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What Have Kept People Wondering: Who Stole The Mysterious Mona Lisa?

Leonardo da Vinci painted Mona Lisa from 1503 to 1507. At that time, the painting remained unnoticed until the early 20th century, when a theft happened that made this painting well-known to everybody.

Source: Wikipedia

On August 21, 1911, employees of the Louvre in Paris, France announced that the portrait of the Mona Lisa had been stolen. An investigation was conducted to find and arrest the theft, causing an uproar in the French capital.

The press, the media and the public were all curious and closely followed this event. Even the Paris-Journal newspaper announced a reward of 50,000 francs to anyone with information about the painting’s whereabouts. People flocked to the Louvre just to observe the scene of the theft.

Source: Wikipedia

The investigation began with a list of suspects that surprised everyone, including the name of the painter Picasso. Painter Pablo Picasso was said to have arrived in Paris in the 1900s, befriending the poet Guillaume Apollinaire, who had a secretary, Gery Pieret. It was Pieret who stole the Iberian sculptures on display at the Louvre and sold them to Picasso. As for Picasso, he was very interested in collecting Iberian statues and did not hesitate to pay Pieret without knowing himself being dragged into the theft of Mona Lisa.

In 1911, Pieret had a bad luck so decided to steal more from the Louvre. Apollinaire discovered the incident, warned and fired Pieret. To take revenge on his boss, Pieret, upon being arrested by the police, told the press that the stolen objects were at the house of Apollinaire and Picasso.

Source: Wikipedia

Immediately, the police searched and seized the items stolen from the Louvre, arresting and interrogating Apollinaire and Picasso. This shocked the public, making people start to believe and spread rumors rumors that the two famous artists were the heads of a cross-border art theft gang.

On September 18, 1911, the trial of two suspects, Apollinaire and Picasso, took place. The two of them were so frightened that they could not give any clear testimony. Picasso was even so scared that he denied his friendship with Apollinaire, enraging the poet. After a while, with no result and evidence, the judge declared the two artists innocent, not related to the Mona Lisa theft.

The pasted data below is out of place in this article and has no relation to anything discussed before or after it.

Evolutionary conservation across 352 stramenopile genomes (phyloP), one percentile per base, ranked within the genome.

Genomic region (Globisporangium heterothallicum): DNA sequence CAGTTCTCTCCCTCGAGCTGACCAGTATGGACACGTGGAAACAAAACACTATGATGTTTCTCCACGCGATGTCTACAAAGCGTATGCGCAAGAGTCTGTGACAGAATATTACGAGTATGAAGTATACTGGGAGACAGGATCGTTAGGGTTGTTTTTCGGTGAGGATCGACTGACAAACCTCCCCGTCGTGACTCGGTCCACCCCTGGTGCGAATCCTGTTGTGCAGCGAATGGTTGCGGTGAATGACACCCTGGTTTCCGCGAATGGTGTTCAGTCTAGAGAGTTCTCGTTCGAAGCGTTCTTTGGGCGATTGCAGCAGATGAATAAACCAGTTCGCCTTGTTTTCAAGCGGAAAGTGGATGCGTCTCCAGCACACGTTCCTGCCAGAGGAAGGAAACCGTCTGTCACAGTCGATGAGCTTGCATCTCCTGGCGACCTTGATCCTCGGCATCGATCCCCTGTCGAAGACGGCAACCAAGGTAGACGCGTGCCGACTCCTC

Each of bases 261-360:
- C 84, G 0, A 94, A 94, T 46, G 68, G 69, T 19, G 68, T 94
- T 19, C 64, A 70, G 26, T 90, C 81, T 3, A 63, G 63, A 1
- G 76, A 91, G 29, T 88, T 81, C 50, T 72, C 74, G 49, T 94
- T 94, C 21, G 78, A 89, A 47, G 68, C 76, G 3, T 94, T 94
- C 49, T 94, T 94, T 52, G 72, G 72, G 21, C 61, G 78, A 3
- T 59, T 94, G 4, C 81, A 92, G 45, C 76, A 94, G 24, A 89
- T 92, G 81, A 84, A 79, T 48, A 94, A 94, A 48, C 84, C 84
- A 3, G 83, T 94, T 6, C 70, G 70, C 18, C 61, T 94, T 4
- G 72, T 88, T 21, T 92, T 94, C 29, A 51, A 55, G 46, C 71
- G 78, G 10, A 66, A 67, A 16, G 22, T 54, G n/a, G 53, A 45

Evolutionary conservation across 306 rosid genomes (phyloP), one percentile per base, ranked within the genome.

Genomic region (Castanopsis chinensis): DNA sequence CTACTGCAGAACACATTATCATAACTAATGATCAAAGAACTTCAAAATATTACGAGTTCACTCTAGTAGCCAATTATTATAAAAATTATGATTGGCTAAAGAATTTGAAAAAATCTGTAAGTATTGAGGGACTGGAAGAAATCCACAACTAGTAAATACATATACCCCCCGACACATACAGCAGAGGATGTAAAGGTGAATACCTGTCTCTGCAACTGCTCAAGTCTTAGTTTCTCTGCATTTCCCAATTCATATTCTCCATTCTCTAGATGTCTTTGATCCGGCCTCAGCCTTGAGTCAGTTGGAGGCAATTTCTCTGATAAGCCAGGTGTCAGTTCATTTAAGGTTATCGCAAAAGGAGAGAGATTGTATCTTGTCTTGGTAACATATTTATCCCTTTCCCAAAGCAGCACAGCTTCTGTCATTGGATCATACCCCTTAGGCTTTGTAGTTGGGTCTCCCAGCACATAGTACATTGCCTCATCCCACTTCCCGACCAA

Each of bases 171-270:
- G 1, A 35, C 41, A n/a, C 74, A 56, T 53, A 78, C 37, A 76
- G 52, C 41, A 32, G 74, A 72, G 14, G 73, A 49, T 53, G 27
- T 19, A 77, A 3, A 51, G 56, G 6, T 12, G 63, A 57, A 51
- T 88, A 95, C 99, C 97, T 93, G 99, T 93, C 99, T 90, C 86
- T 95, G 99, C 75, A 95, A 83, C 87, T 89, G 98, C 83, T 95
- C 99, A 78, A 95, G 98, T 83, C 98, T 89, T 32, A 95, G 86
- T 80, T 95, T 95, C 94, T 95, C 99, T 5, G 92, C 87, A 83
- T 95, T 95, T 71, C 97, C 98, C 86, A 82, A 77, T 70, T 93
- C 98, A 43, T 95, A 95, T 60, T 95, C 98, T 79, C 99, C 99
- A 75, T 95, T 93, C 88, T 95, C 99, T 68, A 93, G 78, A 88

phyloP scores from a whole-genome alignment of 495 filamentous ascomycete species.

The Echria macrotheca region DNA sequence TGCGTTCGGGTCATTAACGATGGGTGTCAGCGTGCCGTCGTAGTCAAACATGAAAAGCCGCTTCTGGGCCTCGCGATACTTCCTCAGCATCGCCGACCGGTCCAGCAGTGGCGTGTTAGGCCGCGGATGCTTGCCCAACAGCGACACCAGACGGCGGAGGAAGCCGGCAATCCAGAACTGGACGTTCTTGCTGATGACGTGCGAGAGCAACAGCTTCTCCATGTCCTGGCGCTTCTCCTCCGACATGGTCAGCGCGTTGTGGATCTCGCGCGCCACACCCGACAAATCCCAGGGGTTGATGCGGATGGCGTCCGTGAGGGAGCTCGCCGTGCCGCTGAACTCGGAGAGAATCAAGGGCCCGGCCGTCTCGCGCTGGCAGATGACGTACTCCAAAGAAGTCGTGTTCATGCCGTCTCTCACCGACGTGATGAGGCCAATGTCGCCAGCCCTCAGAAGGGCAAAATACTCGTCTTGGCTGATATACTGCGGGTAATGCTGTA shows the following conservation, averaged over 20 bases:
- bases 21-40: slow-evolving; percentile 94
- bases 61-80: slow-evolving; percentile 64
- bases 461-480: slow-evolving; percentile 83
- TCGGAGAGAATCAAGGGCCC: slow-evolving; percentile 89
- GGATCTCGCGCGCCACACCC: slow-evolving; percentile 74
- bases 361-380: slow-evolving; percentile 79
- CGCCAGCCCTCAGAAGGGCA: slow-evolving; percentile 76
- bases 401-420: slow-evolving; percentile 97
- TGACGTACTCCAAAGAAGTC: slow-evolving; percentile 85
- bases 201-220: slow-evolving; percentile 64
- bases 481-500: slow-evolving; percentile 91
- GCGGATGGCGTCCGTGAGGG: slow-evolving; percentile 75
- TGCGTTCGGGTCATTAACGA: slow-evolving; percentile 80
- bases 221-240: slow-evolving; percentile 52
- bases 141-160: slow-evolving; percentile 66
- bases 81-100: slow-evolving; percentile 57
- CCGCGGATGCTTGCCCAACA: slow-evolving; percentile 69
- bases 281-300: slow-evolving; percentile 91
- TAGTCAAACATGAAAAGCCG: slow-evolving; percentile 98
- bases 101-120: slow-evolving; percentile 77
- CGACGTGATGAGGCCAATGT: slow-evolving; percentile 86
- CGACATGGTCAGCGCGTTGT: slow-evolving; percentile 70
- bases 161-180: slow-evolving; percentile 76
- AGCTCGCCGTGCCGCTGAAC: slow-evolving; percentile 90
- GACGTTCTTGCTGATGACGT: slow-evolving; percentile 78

Source: Getty Images

As time kept passing, the search for Mona Lisa’s whereabouts fell into a stalemate. It was not until December 1913 that the painting was found in the small room of Vincenzo Peruggia, an Italian immigrant, who took the painting to the Florence art dealer. From there the lost Mona Lisa was officially revealed.

The theft that stirred the French public ended when Peruggia was arrested and sentenced to 7 months in prison. However, the motives and causes of Peruggia’s criminal act have remained a mystery for experts to this day.

Source: Mutual Art

According to investigation results, Peruggia testified that he stole paintings to prove his patriotism. However, for many people, Peruggia’s theft has many underlying reasons behind it.

Director Joe Medeiros, who has made a documentary about Peruggia, believes that in fact, the art theft stole the painting to sell it to American millionaires. The theft of Mona Lisa was just to prove that the painting was ‘real’.

Source: Pinterest

At the time of the theft, Peruggia was a 29-year-old artist who participated in making glass panels to protect the masterpieces at the Louvre. Therefore, he knew exactly the location of the exhibition and preservation of Italian artworks, including the Mona Lisa. Peruggia once read records that King Napoleon had taken many Italian art treasures and brought them back to Paris. As a result, he believed that the properties in the Louvre were illegal.

Since then, he has come up with an idea of a shocking heist. Peruggia took advantage of the day the museum closed for general cleaning, disguishing himself as a worker and ran off with the precious painting. Unexpectedly, thanks to Peruggia’s foolish act, the Mona Lisa has become one of the most famous paintings in the world.

Source: Washington Post

Besides, some other studies showed that Peruggia was too depressed, tired of his career when he could not achieve his desired success. He was mistreated by his colleagues, and the community shunned him as an immigrant without a stable job. So, he became depressed and intended to steal paintings to change his life.

In the end, Peruggia had to spent his life in prison and the Mona Lisa painting became famous around the world. One person’s mistake was indeed, a lever to help the artwork have the opportunity to shine brightly and write his name in history.

Source: Getty Images

H/T: HISTORY

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